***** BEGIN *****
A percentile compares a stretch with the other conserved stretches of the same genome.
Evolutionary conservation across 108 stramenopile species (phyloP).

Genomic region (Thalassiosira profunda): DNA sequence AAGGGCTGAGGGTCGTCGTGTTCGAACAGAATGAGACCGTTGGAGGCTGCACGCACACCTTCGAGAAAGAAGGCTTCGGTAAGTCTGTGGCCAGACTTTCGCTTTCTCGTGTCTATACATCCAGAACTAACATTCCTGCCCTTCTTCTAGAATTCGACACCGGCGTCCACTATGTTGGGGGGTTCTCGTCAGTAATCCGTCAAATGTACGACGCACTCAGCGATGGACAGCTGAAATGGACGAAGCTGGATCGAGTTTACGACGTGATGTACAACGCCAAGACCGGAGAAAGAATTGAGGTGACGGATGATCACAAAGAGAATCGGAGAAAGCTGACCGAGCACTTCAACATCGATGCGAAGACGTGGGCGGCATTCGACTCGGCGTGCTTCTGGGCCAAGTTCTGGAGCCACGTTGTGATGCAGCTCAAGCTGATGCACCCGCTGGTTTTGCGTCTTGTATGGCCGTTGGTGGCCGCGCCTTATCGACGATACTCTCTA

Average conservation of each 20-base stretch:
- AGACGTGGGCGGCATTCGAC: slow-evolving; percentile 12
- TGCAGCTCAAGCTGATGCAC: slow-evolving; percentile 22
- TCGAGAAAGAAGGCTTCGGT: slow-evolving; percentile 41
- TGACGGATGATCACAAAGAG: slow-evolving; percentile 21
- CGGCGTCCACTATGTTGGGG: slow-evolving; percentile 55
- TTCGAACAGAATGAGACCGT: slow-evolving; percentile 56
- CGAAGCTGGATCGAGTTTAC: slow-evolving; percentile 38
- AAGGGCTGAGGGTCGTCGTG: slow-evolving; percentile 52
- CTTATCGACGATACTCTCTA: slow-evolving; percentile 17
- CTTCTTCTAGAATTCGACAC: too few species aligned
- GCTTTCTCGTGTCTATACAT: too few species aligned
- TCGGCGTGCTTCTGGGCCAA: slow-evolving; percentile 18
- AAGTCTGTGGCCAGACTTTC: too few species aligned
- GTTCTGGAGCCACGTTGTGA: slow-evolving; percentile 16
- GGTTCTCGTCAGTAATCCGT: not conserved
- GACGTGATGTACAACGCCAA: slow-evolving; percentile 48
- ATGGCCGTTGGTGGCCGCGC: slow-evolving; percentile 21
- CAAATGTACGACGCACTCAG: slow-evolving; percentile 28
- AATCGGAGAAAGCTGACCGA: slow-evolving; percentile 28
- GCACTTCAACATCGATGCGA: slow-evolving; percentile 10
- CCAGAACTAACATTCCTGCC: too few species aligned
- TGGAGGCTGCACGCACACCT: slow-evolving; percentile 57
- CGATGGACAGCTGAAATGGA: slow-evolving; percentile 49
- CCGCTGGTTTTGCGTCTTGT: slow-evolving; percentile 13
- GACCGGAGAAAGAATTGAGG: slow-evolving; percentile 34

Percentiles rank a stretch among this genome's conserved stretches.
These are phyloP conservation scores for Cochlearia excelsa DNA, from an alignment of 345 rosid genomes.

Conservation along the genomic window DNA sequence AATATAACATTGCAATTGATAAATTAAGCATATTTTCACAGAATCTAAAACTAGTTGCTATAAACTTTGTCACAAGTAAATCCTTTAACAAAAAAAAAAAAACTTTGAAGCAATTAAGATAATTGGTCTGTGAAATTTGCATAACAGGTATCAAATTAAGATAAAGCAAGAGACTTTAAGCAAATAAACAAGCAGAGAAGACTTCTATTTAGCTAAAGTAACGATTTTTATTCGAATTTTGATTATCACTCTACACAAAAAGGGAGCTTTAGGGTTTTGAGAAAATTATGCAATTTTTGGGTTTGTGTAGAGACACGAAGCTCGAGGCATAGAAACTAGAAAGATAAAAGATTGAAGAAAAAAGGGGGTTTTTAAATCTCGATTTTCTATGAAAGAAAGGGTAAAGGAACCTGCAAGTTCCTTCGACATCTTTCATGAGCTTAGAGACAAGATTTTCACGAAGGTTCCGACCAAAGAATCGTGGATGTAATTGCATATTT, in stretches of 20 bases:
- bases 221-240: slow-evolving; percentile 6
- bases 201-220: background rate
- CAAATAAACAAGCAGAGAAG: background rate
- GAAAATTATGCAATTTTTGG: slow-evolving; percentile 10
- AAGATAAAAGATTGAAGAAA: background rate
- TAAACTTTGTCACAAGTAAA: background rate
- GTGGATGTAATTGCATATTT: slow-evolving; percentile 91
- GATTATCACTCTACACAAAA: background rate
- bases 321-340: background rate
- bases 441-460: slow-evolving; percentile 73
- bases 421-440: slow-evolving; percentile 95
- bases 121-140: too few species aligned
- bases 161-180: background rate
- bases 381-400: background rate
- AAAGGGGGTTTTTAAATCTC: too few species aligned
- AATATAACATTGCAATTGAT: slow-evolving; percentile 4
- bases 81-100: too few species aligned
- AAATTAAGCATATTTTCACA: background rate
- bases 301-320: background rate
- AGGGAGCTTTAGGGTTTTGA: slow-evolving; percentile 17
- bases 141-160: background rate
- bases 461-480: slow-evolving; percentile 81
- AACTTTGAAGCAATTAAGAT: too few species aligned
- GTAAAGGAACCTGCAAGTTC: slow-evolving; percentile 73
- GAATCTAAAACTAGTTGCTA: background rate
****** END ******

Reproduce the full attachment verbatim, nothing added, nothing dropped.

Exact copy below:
A percentile compares a stretch with the other conserved stretches of the same genome.
Evolutionary conservation across 108 stramenopile species (phyloP).

Genomic region (Thalassiosira profunda): DNA sequence AAGGGCTGAGGGTCGTCGTGTTCGAACAGAATGAGACCGTTGGAGGCTGCACGCACACCTTCGAGAAAGAAGGCTTCGGTAAGTCTGTGGCCAGACTTTCGCTTTCTCGTGTCTATACATCCAGAACTAACATTCCTGCCCTTCTTCTAGAATTCGACACCGGCGTCCACTATGTTGGGGGGTTCTCGTCAGTAATCCGTCAAATGTACGACGCACTCAGCGATGGACAGCTGAAATGGACGAAGCTGGATCGAGTTTACGACGTGATGTACAACGCCAAGACCGGAGAAAGAATTGAGGTGACGGATGATCACAAAGAGAATCGGAGAAAGCTGACCGAGCACTTCAACATCGATGCGAAGACGTGGGCGGCATTCGACTCGGCGTGCTTCTGGGCCAAGTTCTGGAGCCACGTTGTGATGCAGCTCAAGCTGATGCACCCGCTGGTTTTGCGTCTTGTATGGCCGTTGGTGGCCGCGCCTTATCGACGATACTCTCTA

Average conservation of each 20-base stretch:
- AGACGTGGGCGGCATTCGAC: slow-evolving; percentile 12
- TGCAGCTCAAGCTGATGCAC: slow-evolving; percentile 22
- TCGAGAAAGAAGGCTTCGGT: slow-evolving; percentile 41
- TGACGGATGATCACAAAGAG: slow-evolving; percentile 21
- CGGCGTCCACTATGTTGGGG: slow-evolving; percentile 55
- TTCGAACAGAATGAGACCGT: slow-evolving; percentile 56
- CGAAGCTGGATCGAGTTTAC: slow-evolving; percentile 38
- AAGGGCTGAGGGTCGTCGTG: slow-evolving; percentile 52
- CTTATCGACGATACTCTCTA: slow-evolving; percentile 17
- CTTCTTCTAGAATTCGACAC: too few species aligned
- GCTTTCTCGTGTCTATACAT: too few species aligned
- TCGGCGTGCTTCTGGGCCAA: slow-evolving; percentile 18
- AAGTCTGTGGCCAGACTTTC: too few species aligned
- GTTCTGGAGCCACGTTGTGA: slow-evolving; percentile 16
- GGTTCTCGTCAGTAATCCGT: not conserved
- GACGTGATGTACAACGCCAA: slow-evolving; percentile 48
- ATGGCCGTTGGTGGCCGCGC: slow-evolving; percentile 21
- CAAATGTACGACGCACTCAG: slow-evolving; percentile 28
- AATCGGAGAAAGCTGACCGA: slow-evolving; percentile 28
- GCACTTCAACATCGATGCGA: slow-evolving; percentile 10
- CCAGAACTAACATTCCTGCC: too few species aligned
- TGGAGGCTGCACGCACACCT: slow-evolving; percentile 57
- CGATGGACAGCTGAAATGGA: slow-evolving; percentile 49
- CCGCTGGTTTTGCGTCTTGT: slow-evolving; percentile 13
- GACCGGAGAAAGAATTGAGG: slow-evolving; percentile 34

Percentiles rank a stretch among this genome's conserved stretches.
These are phyloP conservation scores for Cochlearia excelsa DNA, from an alignment of 345 rosid genomes.

Conservation along the genomic window DNA sequence AATATAACATTGCAATTGATAAATTAAGCATATTTTCACAGAATCTAAAACTAGTTGCTATAAACTTTGTCACAAGTAAATCCTTTAACAAAAAAAAAAAAACTTTGAAGCAATTAAGATAATTGGTCTGTGAAATTTGCATAACAGGTATCAAATTAAGATAAAGCAAGAGACTTTAAGCAAATAAACAAGCAGAGAAGACTTCTATTTAGCTAAAGTAACGATTTTTATTCGAATTTTGATTATCACTCTACACAAAAAGGGAGCTTTAGGGTTTTGAGAAAATTATGCAATTTTTGGGTTTGTGTAGAGACACGAAGCTCGAGGCATAGAAACTAGAAAGATAAAAGATTGAAGAAAAAAGGGGGTTTTTAAATCTCGATTTTCTATGAAAGAAAGGGTAAAGGAACCTGCAAGTTCCTTCGACATCTTTCATGAGCTTAGAGACAAGATTTTCACGAAGGTTCCGACCAAAGAATCGTGGATGTAATTGCATATTT, in stretches of 20 bases:
- bases 221-240: slow-evolving; percentile 6
- bases 201-220: background rate
- CAAATAAACAAGCAGAGAAG: background rate
- GAAAATTATGCAATTTTTGG: slow-evolving; percentile 10
- AAGATAAAAGATTGAAGAAA: background rate
- TAAACTTTGTCACAAGTAAA: background rate
- GTGGATGTAATTGCATATTT: slow-evolving; percentile 91
- GATTATCACTCTACACAAAA: background rate
- bases 321-340: background rate
- bases 441-460: slow-evolving; percentile 73
- bases 421-440: slow-evolving; percentile 95
- bases 121-140: too few species aligned
- bases 161-180: background rate
- bases 381-400: background rate
- AAAGGGGGTTTTTAAATCTC: too few species aligned
- AATATAACATTGCAATTGAT: slow-evolving; percentile 4
- bases 81-100: too few species aligned
- AAATTAAGCATATTTTCACA: background rate
- bases 301-320: background rate
- AGGGAGCTTTAGGGTTTTGA: slow-evolving; percentile 17
- bases 141-160: background rate
- bases 461-480: slow-evolving; percentile 81
- AACTTTGAAGCAATTAAGAT: too few species aligned
- GTAAAGGAACCTGCAAGTTC: slow-evolving; percentile 73
- GAATCTAAAACTAGTTGCTA: background rate